Research Group Prof. Kahlhoefer
The unequivocal evidence that the dominant form of matter in the Universe is fundamentally different from any visible matter is arguably the most striking example for the limitations of our current understanding of particle physics. At the same time, it provides one of the most compelling arguments for expecting ground-breaking discoveries in the near future. The search for this so-called dark matter is pursued by a wide range of different experiments, such as the Large Hadron Collider (LHC) and a whole new generation of low-background detectors aiming for the direct observation of DM interactions. Consequently, the next years offer an unprecedented opportunity for discovering the nature of DM.
A central challenge for this process will be to interpret the plethora of results, which requires new analysis tools for combining different experiments and inferring the resulting implications on DM models. The Junior Research Group of Prof. Felix Kahlhoefer addresses these issues by improving the theoretical framework and statistical methods used to interpret DM searches and by developing novel analysis and fitting tools. The aim of this work is to understand how existing and planned DM searches can be extended to probe previously unexplored parameter regions and thus enhance the chances for a discovery of DM.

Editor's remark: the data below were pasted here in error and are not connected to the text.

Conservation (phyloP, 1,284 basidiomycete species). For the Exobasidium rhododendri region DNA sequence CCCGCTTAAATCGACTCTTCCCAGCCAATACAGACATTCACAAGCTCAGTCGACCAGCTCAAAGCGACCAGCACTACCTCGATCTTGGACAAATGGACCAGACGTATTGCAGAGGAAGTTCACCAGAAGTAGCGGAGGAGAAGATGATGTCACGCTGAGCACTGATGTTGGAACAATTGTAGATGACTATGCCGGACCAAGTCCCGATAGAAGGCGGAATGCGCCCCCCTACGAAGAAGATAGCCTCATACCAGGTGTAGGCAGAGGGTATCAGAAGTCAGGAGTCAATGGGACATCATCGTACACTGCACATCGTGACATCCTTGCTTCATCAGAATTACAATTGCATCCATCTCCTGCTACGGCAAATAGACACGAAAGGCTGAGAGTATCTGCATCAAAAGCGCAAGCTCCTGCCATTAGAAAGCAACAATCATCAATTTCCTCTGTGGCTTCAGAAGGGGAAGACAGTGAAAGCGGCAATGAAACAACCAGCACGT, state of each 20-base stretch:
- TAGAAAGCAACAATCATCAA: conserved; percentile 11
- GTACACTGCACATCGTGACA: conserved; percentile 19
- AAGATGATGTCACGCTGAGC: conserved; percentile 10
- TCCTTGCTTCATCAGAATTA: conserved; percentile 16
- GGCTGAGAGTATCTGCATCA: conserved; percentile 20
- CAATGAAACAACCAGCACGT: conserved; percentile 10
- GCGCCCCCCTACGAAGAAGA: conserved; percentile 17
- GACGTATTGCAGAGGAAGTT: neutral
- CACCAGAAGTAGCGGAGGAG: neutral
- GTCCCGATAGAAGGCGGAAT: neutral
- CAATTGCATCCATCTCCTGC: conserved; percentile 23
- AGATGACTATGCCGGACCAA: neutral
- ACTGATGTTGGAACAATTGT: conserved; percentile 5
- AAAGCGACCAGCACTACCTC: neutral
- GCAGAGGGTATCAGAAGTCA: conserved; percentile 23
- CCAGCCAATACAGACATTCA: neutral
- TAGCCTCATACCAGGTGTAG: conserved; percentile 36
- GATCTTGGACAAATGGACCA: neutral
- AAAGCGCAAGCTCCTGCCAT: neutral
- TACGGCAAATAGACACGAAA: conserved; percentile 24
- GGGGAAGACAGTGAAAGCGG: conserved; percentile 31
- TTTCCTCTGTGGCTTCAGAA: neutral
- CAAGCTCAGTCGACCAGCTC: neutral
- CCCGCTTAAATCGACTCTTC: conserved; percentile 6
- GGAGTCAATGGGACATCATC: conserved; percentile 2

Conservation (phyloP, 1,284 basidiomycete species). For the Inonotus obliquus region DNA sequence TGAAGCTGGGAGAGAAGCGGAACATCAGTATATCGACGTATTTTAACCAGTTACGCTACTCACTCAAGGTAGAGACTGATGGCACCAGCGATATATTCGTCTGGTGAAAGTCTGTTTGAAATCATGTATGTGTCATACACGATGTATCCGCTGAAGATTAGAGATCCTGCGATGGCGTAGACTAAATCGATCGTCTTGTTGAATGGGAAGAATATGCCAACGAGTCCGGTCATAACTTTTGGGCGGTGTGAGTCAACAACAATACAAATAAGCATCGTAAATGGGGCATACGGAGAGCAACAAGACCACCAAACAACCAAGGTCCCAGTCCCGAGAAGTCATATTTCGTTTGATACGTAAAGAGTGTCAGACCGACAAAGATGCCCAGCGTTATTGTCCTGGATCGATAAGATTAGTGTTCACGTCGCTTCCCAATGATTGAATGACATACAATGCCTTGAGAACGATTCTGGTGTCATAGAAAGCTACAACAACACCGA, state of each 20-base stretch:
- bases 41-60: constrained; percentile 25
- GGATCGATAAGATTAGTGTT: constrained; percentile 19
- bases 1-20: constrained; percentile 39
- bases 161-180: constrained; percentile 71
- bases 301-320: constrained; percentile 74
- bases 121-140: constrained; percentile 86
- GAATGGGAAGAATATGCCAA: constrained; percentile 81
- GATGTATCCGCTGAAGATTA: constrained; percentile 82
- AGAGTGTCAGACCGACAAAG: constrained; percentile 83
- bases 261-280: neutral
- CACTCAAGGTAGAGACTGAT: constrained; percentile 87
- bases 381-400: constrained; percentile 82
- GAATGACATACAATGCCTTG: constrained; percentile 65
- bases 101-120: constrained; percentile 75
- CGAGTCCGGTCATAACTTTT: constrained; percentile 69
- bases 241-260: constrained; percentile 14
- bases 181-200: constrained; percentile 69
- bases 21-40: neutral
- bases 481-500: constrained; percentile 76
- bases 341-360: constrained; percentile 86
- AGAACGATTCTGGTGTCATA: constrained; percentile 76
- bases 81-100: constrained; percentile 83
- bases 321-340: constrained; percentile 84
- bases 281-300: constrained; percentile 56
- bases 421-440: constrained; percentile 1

The DM puzzle is one of the central problems of modern cosmology, astrophysics and particle physics and it will require information from a wide range of different experiments and observations to solve it. With ever-increasing sensitivity, the DM search programme is entering the age of data and putative signals rather than exclusion limits can be expected for the near future. When entering this new era, innovative approaches will become essential to fully exploit the complementarity of different DM experiments and maximize the information that can be extracted from data. Only a combination of all available experimental and theoretical results will make it possible to draw robust conclusions on the fundamental building blocks of the Universe.
You can find more information about Felix Kahlhoefer and his research interests on his website.